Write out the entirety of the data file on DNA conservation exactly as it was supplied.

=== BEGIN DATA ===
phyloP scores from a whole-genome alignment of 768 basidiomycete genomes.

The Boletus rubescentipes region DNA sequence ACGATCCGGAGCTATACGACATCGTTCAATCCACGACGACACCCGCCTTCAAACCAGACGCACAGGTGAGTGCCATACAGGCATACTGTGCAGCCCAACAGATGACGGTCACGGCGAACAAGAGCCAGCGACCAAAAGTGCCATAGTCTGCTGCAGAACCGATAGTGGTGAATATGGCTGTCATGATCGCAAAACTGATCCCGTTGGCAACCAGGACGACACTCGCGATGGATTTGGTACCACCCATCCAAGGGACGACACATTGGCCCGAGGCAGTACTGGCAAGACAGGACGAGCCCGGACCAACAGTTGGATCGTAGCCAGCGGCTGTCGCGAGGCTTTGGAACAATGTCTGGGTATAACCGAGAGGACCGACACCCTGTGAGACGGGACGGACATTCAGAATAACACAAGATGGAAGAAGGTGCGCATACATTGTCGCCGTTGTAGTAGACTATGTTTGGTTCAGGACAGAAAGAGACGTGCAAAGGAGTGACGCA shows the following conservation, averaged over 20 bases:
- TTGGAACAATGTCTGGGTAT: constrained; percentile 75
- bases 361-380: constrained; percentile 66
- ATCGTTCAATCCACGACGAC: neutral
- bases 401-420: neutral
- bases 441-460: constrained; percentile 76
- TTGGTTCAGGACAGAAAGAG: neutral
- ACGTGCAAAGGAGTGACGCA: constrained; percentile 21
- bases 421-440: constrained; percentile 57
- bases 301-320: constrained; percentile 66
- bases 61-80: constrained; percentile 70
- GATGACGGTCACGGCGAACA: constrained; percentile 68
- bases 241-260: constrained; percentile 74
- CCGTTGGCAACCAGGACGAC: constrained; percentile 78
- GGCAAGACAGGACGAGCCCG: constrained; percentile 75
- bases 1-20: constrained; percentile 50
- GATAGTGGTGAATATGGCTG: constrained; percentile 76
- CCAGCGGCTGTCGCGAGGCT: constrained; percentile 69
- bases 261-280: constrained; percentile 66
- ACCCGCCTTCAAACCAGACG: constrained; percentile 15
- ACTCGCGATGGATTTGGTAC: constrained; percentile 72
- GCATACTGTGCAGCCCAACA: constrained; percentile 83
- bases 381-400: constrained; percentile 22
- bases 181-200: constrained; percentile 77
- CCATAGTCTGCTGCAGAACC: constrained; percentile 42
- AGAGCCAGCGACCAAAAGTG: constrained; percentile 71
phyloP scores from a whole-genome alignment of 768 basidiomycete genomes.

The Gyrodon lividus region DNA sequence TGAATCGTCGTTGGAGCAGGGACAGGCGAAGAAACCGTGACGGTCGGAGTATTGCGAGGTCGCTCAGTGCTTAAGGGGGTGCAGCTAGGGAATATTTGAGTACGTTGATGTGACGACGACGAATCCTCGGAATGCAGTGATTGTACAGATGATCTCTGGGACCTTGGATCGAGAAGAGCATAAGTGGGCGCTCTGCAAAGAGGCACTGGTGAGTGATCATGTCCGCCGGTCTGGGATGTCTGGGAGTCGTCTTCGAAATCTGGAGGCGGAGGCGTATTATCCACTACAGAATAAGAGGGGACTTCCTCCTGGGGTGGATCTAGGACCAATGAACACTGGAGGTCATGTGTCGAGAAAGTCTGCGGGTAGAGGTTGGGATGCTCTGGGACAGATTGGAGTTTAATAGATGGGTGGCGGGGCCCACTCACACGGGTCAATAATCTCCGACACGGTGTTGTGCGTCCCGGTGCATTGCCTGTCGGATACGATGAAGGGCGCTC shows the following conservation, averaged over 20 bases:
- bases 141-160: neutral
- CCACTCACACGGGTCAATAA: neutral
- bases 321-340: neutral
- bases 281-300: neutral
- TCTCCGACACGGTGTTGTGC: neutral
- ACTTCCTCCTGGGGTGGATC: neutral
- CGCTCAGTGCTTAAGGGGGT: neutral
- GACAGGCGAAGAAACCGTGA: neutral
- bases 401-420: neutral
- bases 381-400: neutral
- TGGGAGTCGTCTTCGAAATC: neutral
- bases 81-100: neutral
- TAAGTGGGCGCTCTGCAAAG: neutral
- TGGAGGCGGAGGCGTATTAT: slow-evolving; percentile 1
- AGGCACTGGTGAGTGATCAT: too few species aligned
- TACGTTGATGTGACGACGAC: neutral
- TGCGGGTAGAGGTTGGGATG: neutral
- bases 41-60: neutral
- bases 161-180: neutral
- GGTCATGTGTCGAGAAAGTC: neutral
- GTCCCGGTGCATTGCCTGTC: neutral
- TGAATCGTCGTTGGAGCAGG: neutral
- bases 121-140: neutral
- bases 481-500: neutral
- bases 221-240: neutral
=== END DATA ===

phyloP scores from a whole-genome alignment of 768 basidiomycete genomes.

The Boletus rubescentipes region DNA sequence ACGATCCGGAGCTATACGACATCGTTCAATCCACGACGACACCCGCCTTCAAACCAGACGCACAGGTGAGTGCCATACAGGCATACTGTGCAGCCCAACAGATGACGGTCACGGCGAACAAGAGCCAGCGACCAAAAGTGCCATAGTCTGCTGCAGAACCGATAGTGGTGAATATGGCTGTCATGATCGCAAAACTGATCCCGTTGGCAACCAGGACGACACTCGCGATGGATTTGGTACCACCCATCCAAGGGACGACACATTGGCCCGAGGCAGTACTGGCAAGACAGGACGAGCCCGGACCAACAGTTGGATCGTAGCCAGCGGCTGTCGCGAGGCTTTGGAACAATGTCTGGGTATAACCGAGAGGACCGACACCCTGTGAGACGGGACGGACATTCAGAATAACACAAGATGGAAGAAGGTGCGCATACATTGTCGCCGTTGTAGTAGACTATGTTTGGTTCAGGACAGAAAGAGACGTGCAAAGGAGTGACGCA shows the following conservation, averaged over 20 bases:
- TTGGAACAATGTCTGGGTAT: constrained; percentile 75
- bases 361-380: constrained; percentile 66
- ATCGTTCAATCCACGACGAC: neutral
- bases 401-420: neutral
- bases 441-460: constrained; percentile 76
- TTGGTTCAGGACAGAAAGAG: neutral
- ACGTGCAAAGGAGTGACGCA: constrained; percentile 21
- bases 421-440: constrained; percentile 57
- bases 301-320: constrained; percentile 66
- bases 61-80: constrained; percentile 70
- GATGACGGTCACGGCGAACA: constrained; percentile 68
- bases 241-260: constrained; percentile 74
- CCGTTGGCAACCAGGACGAC: constrained; percentile 78
- GGCAAGACAGGACGAGCCCG: constrained; percentile 75
- bases 1-20: constrained; percentile 50
- GATAGTGGTGAATATGGCTG: constrained; percentile 76
- CCAGCGGCTGTCGCGAGGCT: constrained; percentile 69
- bases 261-280: constrained; percentile 66
- ACCCGCCTTCAAACCAGACG: constrained; percentile 15
- ACTCGCGATGGATTTGGTAC: constrained; percentile 72
- GCATACTGTGCAGCCCAACA: constrained; percentile 83
- bases 381-400: constrained; percentile 22
- bases 181-200: constrained; percentile 77
- CCATAGTCTGCTGCAGAACC: constrained; percentile 42
- AGAGCCAGCGACCAAAAGTG: constrained; percentile 71
phyloP scores from a whole-genome alignment of 768 basidiomycete genomes.

The Gyrodon lividus region DNA sequence TGAATCGTCGTTGGAGCAGGGACAGGCGAAGAAACCGTGACGGTCGGAGTATTGCGAGGTCGCTCAGTGCTTAAGGGGGTGCAGCTAGGGAATATTTGAGTACGTTGATGTGACGACGACGAATCCTCGGAATGCAGTGATTGTACAGATGATCTCTGGGACCTTGGATCGAGAAGAGCATAAGTGGGCGCTCTGCAAAGAGGCACTGGTGAGTGATCATGTCCGCCGGTCTGGGATGTCTGGGAGTCGTCTTCGAAATCTGGAGGCGGAGGCGTATTATCCACTACAGAATAAGAGGGGACTTCCTCCTGGGGTGGATCTAGGACCAATGAACACTGGAGGTCATGTGTCGAGAAAGTCTGCGGGTAGAGGTTGGGATGCTCTGGGACAGATTGGAGTTTAATAGATGGGTGGCGGGGCCCACTCACACGGGTCAATAATCTCCGACACGGTGTTGTGCGTCCCGGTGCATTGCCTGTCGGATACGATGAAGGGCGCTC shows the following conservation, averaged over 20 bases:
- bases 141-160: neutral
- CCACTCACACGGGTCAATAA: neutral
- bases 321-340: neutral
- bases 281-300: neutral
- TCTCCGACACGGTGTTGTGC: neutral
- ACTTCCTCCTGGGGTGGATC: neutral
- CGCTCAGTGCTTAAGGGGGT: neutral
- GACAGGCGAAGAAACCGTGA: neutral
- bases 401-420: neutral
- bases 381-400: neutral
- TGGGAGTCGTCTTCGAAATC: neutral
- bases 81-100: neutral
- TAAGTGGGCGCTCTGCAAAG: neutral
- TGGAGGCGGAGGCGTATTAT: slow-evolving; percentile 1
- AGGCACTGGTGAGTGATCAT: too few species aligned
- TACGTTGATGTGACGACGAC: neutral
- TGCGGGTAGAGGTTGGGATG: neutral
- bases 41-60: neutral
- bases 161-180: neutral
- GGTCATGTGTCGAGAAAGTC: neutral
- GTCCCGGTGCATTGCCTGTC: neutral
- TGAATCGTCGTTGGAGCAGG: neutral
- bases 121-140: neutral
- bases 481-500: neutral
- bases 221-240: neutral